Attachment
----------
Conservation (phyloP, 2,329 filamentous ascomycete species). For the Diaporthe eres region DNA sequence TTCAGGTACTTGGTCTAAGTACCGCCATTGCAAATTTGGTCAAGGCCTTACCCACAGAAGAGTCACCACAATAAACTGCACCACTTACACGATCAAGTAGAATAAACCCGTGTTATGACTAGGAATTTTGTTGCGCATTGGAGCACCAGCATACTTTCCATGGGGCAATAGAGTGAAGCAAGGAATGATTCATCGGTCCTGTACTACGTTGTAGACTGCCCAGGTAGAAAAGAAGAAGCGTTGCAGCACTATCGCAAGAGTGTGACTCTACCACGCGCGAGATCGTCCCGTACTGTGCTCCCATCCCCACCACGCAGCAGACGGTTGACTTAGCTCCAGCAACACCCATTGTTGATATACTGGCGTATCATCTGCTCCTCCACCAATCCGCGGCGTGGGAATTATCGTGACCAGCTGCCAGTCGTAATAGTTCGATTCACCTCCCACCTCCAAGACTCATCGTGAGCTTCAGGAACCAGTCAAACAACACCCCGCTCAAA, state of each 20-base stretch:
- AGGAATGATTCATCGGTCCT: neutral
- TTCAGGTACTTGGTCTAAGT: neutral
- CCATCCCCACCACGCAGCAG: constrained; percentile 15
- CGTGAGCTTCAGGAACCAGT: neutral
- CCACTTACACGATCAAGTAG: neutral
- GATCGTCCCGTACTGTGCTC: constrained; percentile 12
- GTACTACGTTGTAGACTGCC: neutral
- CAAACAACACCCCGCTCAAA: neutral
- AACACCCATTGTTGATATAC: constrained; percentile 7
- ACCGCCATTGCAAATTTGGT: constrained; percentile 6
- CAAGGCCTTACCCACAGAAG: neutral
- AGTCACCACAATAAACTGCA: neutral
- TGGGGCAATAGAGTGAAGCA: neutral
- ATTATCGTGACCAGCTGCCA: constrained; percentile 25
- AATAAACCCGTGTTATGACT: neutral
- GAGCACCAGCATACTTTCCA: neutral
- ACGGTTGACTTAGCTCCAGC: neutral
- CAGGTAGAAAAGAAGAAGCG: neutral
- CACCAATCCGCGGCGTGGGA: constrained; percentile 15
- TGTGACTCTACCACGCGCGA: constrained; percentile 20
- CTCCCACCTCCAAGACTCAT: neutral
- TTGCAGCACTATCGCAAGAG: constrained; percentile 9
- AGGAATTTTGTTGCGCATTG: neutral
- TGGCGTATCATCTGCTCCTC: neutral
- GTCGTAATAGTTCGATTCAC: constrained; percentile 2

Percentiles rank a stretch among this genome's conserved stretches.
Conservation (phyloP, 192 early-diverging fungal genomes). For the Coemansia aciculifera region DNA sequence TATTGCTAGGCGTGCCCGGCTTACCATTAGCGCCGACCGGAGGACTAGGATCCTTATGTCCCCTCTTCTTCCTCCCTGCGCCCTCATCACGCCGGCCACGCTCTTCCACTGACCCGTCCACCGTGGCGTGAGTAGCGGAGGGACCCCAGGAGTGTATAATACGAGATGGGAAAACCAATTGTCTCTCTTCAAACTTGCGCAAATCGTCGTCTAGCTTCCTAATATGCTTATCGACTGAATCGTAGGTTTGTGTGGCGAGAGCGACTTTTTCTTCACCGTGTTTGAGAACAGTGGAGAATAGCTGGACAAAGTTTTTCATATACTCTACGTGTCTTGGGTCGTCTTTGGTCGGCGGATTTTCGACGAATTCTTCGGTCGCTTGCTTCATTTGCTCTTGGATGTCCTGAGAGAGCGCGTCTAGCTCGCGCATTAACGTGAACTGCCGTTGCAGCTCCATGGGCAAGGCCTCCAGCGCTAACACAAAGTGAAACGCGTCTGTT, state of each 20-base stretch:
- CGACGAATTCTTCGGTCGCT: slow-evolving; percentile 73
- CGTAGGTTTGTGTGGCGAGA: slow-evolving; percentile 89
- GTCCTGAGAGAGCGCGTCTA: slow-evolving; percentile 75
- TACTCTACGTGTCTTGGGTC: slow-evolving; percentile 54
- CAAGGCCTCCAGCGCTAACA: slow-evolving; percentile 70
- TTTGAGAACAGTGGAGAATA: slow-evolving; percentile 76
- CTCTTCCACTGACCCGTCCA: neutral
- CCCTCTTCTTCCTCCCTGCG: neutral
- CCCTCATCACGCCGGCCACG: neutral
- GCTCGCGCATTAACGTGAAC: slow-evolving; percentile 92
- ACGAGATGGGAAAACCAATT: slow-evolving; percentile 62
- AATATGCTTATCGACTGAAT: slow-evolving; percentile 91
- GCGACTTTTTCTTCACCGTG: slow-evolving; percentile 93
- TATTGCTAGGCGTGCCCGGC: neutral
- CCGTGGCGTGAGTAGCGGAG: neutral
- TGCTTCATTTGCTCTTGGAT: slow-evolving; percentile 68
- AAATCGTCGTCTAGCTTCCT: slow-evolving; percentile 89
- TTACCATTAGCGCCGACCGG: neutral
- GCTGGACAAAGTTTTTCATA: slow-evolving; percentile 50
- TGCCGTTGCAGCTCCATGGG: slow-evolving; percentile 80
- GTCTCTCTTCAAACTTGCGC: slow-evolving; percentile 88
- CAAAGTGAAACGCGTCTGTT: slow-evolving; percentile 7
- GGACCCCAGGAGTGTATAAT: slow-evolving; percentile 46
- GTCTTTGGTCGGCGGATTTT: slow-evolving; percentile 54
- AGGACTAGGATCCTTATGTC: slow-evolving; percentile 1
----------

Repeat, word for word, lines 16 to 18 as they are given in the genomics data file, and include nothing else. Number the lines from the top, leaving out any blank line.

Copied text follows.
- AATAAACCCGTGTTATGACT: neutral
- GAGCACCAGCATACTTTCCA: neutral
- ACGGTTGACTTAGCTCCAGC: neutral